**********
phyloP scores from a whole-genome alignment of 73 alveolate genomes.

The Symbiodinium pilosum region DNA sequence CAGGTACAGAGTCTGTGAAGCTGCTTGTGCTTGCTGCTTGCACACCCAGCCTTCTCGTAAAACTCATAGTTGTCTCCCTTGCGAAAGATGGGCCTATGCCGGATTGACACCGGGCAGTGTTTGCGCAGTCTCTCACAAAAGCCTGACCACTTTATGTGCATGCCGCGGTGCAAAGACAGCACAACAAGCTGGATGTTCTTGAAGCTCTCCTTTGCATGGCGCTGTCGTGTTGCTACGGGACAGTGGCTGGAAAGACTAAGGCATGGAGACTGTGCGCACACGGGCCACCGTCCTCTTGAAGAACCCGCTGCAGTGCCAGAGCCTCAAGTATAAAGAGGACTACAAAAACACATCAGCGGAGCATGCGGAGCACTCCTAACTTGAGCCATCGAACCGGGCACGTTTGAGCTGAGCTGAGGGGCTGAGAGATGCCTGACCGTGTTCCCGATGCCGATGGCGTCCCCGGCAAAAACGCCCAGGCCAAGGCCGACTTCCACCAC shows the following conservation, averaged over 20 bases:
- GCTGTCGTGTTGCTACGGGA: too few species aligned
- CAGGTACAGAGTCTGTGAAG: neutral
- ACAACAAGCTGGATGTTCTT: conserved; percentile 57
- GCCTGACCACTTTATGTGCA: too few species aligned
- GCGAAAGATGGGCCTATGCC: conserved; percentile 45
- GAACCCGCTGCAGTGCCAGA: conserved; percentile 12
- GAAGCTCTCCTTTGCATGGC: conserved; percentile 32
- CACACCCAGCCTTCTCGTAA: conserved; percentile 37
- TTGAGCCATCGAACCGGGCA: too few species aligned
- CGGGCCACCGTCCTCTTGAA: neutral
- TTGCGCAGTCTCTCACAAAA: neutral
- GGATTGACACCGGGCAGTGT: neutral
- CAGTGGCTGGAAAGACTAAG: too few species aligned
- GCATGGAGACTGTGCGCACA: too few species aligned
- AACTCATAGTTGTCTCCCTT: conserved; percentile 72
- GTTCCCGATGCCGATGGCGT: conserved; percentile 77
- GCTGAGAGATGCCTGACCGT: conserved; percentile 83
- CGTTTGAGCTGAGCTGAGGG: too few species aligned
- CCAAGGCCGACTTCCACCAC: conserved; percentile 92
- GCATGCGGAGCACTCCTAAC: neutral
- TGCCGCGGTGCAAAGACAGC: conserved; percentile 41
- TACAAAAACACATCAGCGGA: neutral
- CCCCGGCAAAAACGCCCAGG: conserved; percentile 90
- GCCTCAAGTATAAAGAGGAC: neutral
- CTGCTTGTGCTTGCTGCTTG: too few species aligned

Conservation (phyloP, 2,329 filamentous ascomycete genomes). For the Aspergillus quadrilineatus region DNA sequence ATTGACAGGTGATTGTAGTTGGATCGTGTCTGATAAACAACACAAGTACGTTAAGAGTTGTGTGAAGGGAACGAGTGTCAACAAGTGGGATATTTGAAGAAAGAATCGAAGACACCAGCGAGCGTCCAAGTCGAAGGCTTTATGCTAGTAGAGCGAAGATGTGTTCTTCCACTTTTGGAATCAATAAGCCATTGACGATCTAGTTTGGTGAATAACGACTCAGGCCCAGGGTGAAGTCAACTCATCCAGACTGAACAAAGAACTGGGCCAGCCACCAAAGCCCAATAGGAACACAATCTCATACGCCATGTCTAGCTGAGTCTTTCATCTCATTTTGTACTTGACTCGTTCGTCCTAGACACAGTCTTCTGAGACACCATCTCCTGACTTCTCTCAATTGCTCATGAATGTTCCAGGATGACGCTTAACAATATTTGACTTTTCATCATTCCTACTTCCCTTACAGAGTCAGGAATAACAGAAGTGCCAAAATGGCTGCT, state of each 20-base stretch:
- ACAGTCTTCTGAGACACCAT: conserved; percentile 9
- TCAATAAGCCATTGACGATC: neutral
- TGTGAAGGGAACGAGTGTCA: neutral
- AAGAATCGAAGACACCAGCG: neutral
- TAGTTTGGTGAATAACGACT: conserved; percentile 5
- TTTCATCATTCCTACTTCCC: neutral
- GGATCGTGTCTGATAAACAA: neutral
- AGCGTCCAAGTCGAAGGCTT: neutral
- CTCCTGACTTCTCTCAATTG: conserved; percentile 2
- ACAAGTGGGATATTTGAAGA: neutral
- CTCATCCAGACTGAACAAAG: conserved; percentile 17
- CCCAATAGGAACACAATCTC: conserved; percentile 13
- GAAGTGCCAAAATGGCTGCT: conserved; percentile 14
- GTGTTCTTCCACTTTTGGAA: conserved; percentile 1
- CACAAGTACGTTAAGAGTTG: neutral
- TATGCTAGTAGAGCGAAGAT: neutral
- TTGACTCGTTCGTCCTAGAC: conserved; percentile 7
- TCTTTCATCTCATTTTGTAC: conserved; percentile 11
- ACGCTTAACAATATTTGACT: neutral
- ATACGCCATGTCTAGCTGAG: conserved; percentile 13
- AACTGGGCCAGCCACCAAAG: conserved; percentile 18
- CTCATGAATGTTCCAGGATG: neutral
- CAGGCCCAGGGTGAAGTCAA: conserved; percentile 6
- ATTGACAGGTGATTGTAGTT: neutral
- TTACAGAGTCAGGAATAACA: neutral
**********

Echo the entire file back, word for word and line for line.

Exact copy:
phyloP scores from a whole-genome alignment of 73 alveolate genomes.

The Symbiodinium pilosum region DNA sequence CAGGTACAGAGTCTGTGAAGCTGCTTGTGCTTGCTGCTTGCACACCCAGCCTTCTCGTAAAACTCATAGTTGTCTCCCTTGCGAAAGATGGGCCTATGCCGGATTGACACCGGGCAGTGTTTGCGCAGTCTCTCACAAAAGCCTGACCACTTTATGTGCATGCCGCGGTGCAAAGACAGCACAACAAGCTGGATGTTCTTGAAGCTCTCCTTTGCATGGCGCTGTCGTGTTGCTACGGGACAGTGGCTGGAAAGACTAAGGCATGGAGACTGTGCGCACACGGGCCACCGTCCTCTTGAAGAACCCGCTGCAGTGCCAGAGCCTCAAGTATAAAGAGGACTACAAAAACACATCAGCGGAGCATGCGGAGCACTCCTAACTTGAGCCATCGAACCGGGCACGTTTGAGCTGAGCTGAGGGGCTGAGAGATGCCTGACCGTGTTCCCGATGCCGATGGCGTCCCCGGCAAAAACGCCCAGGCCAAGGCCGACTTCCACCAC shows the following conservation, averaged over 20 bases:
- GCTGTCGTGTTGCTACGGGA: too few species aligned
- CAGGTACAGAGTCTGTGAAG: neutral
- ACAACAAGCTGGATGTTCTT: conserved; percentile 57
- GCCTGACCACTTTATGTGCA: too few species aligned
- GCGAAAGATGGGCCTATGCC: conserved; percentile 45
- GAACCCGCTGCAGTGCCAGA: conserved; percentile 12
- GAAGCTCTCCTTTGCATGGC: conserved; percentile 32
- CACACCCAGCCTTCTCGTAA: conserved; percentile 37
- TTGAGCCATCGAACCGGGCA: too few species aligned
- CGGGCCACCGTCCTCTTGAA: neutral
- TTGCGCAGTCTCTCACAAAA: neutral
- GGATTGACACCGGGCAGTGT: neutral
- CAGTGGCTGGAAAGACTAAG: too few species aligned
- GCATGGAGACTGTGCGCACA: too few species aligned
- AACTCATAGTTGTCTCCCTT: conserved; percentile 72
- GTTCCCGATGCCGATGGCGT: conserved; percentile 77
- GCTGAGAGATGCCTGACCGT: conserved; percentile 83
- CGTTTGAGCTGAGCTGAGGG: too few species aligned
- CCAAGGCCGACTTCCACCAC: conserved; percentile 92
- GCATGCGGAGCACTCCTAAC: neutral
- TGCCGCGGTGCAAAGACAGC: conserved; percentile 41
- TACAAAAACACATCAGCGGA: neutral
- CCCCGGCAAAAACGCCCAGG: conserved; percentile 90
- GCCTCAAGTATAAAGAGGAC: neutral
- CTGCTTGTGCTTGCTGCTTG: too few species aligned

Conservation (phyloP, 2,329 filamentous ascomycete genomes). For the Aspergillus quadrilineatus region DNA sequence ATTGACAGGTGATTGTAGTTGGATCGTGTCTGATAAACAACACAAGTACGTTAAGAGTTGTGTGAAGGGAACGAGTGTCAACAAGTGGGATATTTGAAGAAAGAATCGAAGACACCAGCGAGCGTCCAAGTCGAAGGCTTTATGCTAGTAGAGCGAAGATGTGTTCTTCCACTTTTGGAATCAATAAGCCATTGACGATCTAGTTTGGTGAATAACGACTCAGGCCCAGGGTGAAGTCAACTCATCCAGACTGAACAAAGAACTGGGCCAGCCACCAAAGCCCAATAGGAACACAATCTCATACGCCATGTCTAGCTGAGTCTTTCATCTCATTTTGTACTTGACTCGTTCGTCCTAGACACAGTCTTCTGAGACACCATCTCCTGACTTCTCTCAATTGCTCATGAATGTTCCAGGATGACGCTTAACAATATTTGACTTTTCATCATTCCTACTTCCCTTACAGAGTCAGGAATAACAGAAGTGCCAAAATGGCTGCT, state of each 20-base stretch:
- ACAGTCTTCTGAGACACCAT: conserved; percentile 9
- TCAATAAGCCATTGACGATC: neutral
- TGTGAAGGGAACGAGTGTCA: neutral
- AAGAATCGAAGACACCAGCG: neutral
- TAGTTTGGTGAATAACGACT: conserved; percentile 5
- TTTCATCATTCCTACTTCCC: neutral
- GGATCGTGTCTGATAAACAA: neutral
- AGCGTCCAAGTCGAAGGCTT: neutral
- CTCCTGACTTCTCTCAATTG: conserved; percentile 2
- ACAAGTGGGATATTTGAAGA: neutral
- CTCATCCAGACTGAACAAAG: conserved; percentile 17
- CCCAATAGGAACACAATCTC: conserved; percentile 13
- GAAGTGCCAAAATGGCTGCT: conserved; percentile 14
- GTGTTCTTCCACTTTTGGAA: conserved; percentile 1
- CACAAGTACGTTAAGAGTTG: neutral
- TATGCTAGTAGAGCGAAGAT: neutral
- TTGACTCGTTCGTCCTAGAC: conserved; percentile 7
- TCTTTCATCTCATTTTGTAC: conserved; percentile 11
- ACGCTTAACAATATTTGACT: neutral
- ATACGCCATGTCTAGCTGAG: conserved; percentile 13
- AACTGGGCCAGCCACCAAAG: conserved; percentile 18
- CTCATGAATGTTCCAGGATG: neutral
- CAGGCCCAGGGTGAAGTCAA: conserved; percentile 6
- ATTGACAGGTGATTGTAGTT: neutral
- TTACAGAGTCAGGAATAACA: neutral